theavc:


The best comedy albums of 2012

As this list makes plain, it was a hell of a year for comedy.

This is a good list!

theavc:

The best comedy albums of 2012

As this list makes plain, it was a hell of a year for comedy.

This is a good list!

laughspin:

It’s here!

laughspin:

It’s here!

bbook:


Let’s talk about the Largo show. What was the turning point that made you decide that you were going to open up to everybody like that and that was the time and place you were going to do it? I had been working on a piece—I was going to work this material out possibly forThis American Life before I was diagnosed with cancer. And then after I got diagnosed with cancer, I just couldn’t stop writing. I had this show set up, so I went on stage and I went for the material. I was recording it that night just so I could reference the material and see if it was in a good place to send to Ira Glass. I felt like I did have something that maybe he could use.
What has the response to that performance been like so far?People have been nothing but positive, and I’m just blown away at how supportive and positive everybody has been. Not that I thought everybody would be a jerk to me because I had cancer, but they really lifted me up during this time, and the performance was something that the audience and my peers really have been so supportive and vocal about, which feels nice.
How has the Largo performance impacted your comedy? Have you found yourself changing your style or anything as a result? I haven’t performed since that night. I had surgery; I literally got diagnosed, did that show, and then I’ve been dealing with doctors and being cut open and healing. So I haven’t really been doing anything. I just got my bandages off, so it’s still all very fresh. But I imagine this will change me forever as a human and as a comedian in turn.

Comedian and Cancer Survivor Tig Notaro Knows How To Tell a Good Story

Tig’s new album is available now!

bbook:

Let’s talk about the Largo show. What was the turning point that made you decide that you were going to open up to everybody like that and that was the time and place you were going to do it? 
I had been working on a piece—I was going to work this material out possibly forThis American Life before I was diagnosed with cancer. And then after I got diagnosed with cancer, I just couldn’t stop writing. I had this show set up, so I went on stage and I went for the material. I was recording it that night just so I could reference the material and see if it was in a good place to send to Ira Glass. I felt like I did have something that maybe he could use.

What has the response to that performance been like so far?
People have been nothing but positive, and I’m just blown away at how supportive and positive everybody has been. Not that I thought everybody would be a jerk to me because I had cancer, but they really lifted me up during this time, and the performance was something that the audience and my peers really have been so supportive and vocal about, which feels nice.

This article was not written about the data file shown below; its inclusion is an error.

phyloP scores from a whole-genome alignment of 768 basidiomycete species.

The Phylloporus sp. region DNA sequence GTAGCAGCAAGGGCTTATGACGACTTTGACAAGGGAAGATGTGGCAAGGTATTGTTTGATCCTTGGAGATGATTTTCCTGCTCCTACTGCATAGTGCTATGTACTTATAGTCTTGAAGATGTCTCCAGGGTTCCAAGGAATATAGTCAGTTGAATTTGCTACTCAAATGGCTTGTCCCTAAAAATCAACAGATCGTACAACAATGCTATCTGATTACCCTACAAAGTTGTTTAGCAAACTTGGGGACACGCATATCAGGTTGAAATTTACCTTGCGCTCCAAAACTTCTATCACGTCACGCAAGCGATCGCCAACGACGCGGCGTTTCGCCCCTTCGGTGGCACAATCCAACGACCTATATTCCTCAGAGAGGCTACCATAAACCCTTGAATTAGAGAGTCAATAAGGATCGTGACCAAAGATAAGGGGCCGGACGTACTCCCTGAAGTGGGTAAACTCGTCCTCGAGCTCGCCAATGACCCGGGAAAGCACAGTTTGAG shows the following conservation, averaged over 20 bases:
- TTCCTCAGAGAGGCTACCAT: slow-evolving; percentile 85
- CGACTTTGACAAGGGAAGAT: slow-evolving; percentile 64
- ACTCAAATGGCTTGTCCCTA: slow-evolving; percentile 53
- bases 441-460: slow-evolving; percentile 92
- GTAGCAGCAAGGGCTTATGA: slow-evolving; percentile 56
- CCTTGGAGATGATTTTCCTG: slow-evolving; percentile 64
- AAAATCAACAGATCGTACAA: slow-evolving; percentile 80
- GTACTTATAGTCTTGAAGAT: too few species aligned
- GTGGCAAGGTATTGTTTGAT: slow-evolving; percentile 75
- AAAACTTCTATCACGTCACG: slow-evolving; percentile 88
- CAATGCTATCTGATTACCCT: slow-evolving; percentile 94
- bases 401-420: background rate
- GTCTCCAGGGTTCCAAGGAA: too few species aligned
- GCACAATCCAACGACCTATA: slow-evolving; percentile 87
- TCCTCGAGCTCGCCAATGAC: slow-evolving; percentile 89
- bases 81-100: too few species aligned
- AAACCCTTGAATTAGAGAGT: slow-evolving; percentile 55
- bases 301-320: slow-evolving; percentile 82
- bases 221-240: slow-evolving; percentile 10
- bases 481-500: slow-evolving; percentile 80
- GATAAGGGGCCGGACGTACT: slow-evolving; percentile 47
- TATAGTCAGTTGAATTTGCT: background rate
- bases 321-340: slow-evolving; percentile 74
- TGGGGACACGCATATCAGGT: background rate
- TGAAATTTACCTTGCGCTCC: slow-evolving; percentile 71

How has the Largo performance impacted your comedy? Have you found yourself changing your style or anything as a result? 
I haven’t performed since that night. I had surgery; I literally got diagnosed, did that show, and then I’ve been dealing with doctors and being cut open and healing. So I haven’t really been doing anything. I just got my bandages off, so it’s still all very fresh. But I imagine this will change me forever as a human and as a comedian in turn.

Comedian and Cancer Survivor Tig Notaro Knows How To Tell a Good Story

Tig’s new album is available now!

Laugh Tracks: The Return of the Comedy Album - WSJ.com

Pete Holmes does Comedy Central specials and live shows around the country, writes for sitcoms, does a podcast and voices the baby in E*Trade commercials. But he considers his 2011 debut album, “Impregnated With Wonder,” to be his entry into the comedy pantheon.
"Richard Pryor had albums. Carlin, Cosby, Martin," he says. "It’s one of the few remaining things from their time that we’ve clung to. We can’t do Carson anymore, but at least we can put our big dumb faces on a CD. I mean, you can’t hang a Conan set on your wall."

Laugh Tracks: The Return of the Comedy Album - WSJ.com

Pete Holmes does Comedy Central specials and live shows around the country, writes for sitcoms, does a podcast and voices the baby in E*Trade commercials. But he considers his 2011 debut album, “Impregnated With Wonder,” to be his entry into the comedy pantheon.

"Richard Pryor had albums. Carlin, Cosby, Martin," he says. "It’s one of the few remaining things from their time that we’ve clung to. We can’t do Carson anymore, but at least we can put our big dumb faces on a CD. I mean, you can’t hang a Conan set on your wall."